Bastille Day is important to Shinazy
July 14th is Bastille Day, a day I’ve been planning for, well, for years. I waited because I needed Bastille Day to land on a Saturday. The previous two times it did, I was unable to organize the family reunion I desired – I thought our family was too big for me to track down and arrange a gathering.
But this year, is the year! Because, I learned, I knew every member of my family – it was just us. No unknown relative living in a town I had to research to know what state it was in. No long lost anyone.
The planning started when I was into genealogy and uncovered some facts about my great great grandparents, who came to San Francisco from France. Julie Robinet arrived first, in 1866. She emigrated from Paris. I am unable to image how she felt. She was young, single, and unemployed; a city girl, speaking a language different than everyone else, arriving in a lawless, dirt street, frontier town. She was a brave babe.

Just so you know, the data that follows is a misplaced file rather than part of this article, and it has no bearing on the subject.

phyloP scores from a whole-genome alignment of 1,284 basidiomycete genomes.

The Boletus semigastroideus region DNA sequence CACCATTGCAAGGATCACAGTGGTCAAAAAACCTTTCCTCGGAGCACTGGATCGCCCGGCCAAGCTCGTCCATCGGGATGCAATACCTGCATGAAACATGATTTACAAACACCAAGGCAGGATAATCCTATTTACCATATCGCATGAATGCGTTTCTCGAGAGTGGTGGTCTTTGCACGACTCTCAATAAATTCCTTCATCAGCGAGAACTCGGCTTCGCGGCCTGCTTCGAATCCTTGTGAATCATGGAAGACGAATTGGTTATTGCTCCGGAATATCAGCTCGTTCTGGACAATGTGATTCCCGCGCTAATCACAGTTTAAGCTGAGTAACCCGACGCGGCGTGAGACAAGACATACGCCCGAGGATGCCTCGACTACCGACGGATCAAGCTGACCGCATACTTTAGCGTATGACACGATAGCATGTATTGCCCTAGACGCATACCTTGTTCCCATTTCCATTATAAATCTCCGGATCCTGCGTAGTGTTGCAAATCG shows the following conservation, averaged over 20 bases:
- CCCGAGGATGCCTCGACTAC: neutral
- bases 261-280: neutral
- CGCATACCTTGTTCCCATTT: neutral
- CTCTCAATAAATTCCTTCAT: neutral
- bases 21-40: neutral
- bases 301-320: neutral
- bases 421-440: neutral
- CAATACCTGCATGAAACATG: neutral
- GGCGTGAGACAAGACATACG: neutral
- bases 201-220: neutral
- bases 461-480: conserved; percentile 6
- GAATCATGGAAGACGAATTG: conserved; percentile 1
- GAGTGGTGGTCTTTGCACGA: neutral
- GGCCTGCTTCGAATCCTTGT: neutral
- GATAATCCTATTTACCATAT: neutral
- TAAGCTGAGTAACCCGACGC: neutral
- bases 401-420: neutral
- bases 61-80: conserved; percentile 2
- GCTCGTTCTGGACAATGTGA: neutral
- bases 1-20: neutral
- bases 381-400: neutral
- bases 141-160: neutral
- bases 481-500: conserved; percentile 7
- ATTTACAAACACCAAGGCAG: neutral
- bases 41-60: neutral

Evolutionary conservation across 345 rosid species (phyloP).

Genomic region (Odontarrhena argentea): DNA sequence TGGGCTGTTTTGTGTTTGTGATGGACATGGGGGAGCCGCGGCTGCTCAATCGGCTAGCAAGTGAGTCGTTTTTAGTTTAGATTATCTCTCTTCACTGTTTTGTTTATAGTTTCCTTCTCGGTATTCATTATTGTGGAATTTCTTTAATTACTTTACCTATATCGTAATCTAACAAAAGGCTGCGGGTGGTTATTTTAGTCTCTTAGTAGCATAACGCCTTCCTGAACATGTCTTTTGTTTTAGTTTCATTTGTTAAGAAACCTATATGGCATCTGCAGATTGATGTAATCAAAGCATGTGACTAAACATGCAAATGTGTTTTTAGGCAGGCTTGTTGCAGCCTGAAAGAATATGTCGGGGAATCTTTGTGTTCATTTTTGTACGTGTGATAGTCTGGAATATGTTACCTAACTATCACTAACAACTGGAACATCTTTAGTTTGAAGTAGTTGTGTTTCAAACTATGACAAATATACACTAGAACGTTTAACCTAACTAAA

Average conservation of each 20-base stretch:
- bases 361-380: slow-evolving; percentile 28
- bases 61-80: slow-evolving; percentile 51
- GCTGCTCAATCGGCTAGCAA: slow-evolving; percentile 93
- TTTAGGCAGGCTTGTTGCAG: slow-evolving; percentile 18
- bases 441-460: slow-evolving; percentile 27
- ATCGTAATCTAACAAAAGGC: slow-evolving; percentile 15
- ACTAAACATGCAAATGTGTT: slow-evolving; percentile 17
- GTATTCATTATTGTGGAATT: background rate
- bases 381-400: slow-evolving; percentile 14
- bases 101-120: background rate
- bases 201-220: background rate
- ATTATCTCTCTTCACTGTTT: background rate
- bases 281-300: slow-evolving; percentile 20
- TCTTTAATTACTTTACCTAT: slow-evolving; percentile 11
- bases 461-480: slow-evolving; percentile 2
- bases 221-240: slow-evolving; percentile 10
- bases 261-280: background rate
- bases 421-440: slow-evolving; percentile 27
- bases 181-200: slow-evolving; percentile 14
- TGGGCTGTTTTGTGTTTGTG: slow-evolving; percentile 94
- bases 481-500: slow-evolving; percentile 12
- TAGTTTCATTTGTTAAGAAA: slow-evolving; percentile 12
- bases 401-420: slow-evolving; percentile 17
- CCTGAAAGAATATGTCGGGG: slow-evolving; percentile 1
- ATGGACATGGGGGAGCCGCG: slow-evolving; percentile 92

Jean Jacque Chaine arrived later that year from Lyon. He came with buddies, this had to help him transition into his new life. He was a farmer; she owned a laundry (but that’s another story). He bought land in what is now Colma, CA, then deeded it to her 5 months later (I bet there’s another story here, too.) My family still lives on that property – the seventh generations to do so.
I also discovered the location where they were buried. On a Bastille Day years ago, I decided to visit them. The old parts of cemeteries are difficult to navigate. I found where I thought they should be, but there was no marker, just crabgrass. I felt sad. This is all there was to commemorate the lives of two courageous people. Something had to be done and I am, after all her intrepid great great granddaughter; I can do this. And, so the idea of a family reunion on Bastille Day was formed.
I designed a stone for them. It has a french cross, called the Cross of Lorraine. I wanted a modest marker because I think they were unpretentious people, at least their daughters and granddaughters were – I knew them and that is why I decided my assessment was correct. I put their full names, dates, and the city from where they came. I had it made from California Granite because they choose California and it felt right.
So, now, forever after, when anyone wanders through this old part of this cemetery they will see that Julie and Jean were important and loved. I may never have met them, but I know who they were because they are me. On this Bastille Day their descendants will gather and celebrate them; I am grateful I am one of them.
photo by shinazy
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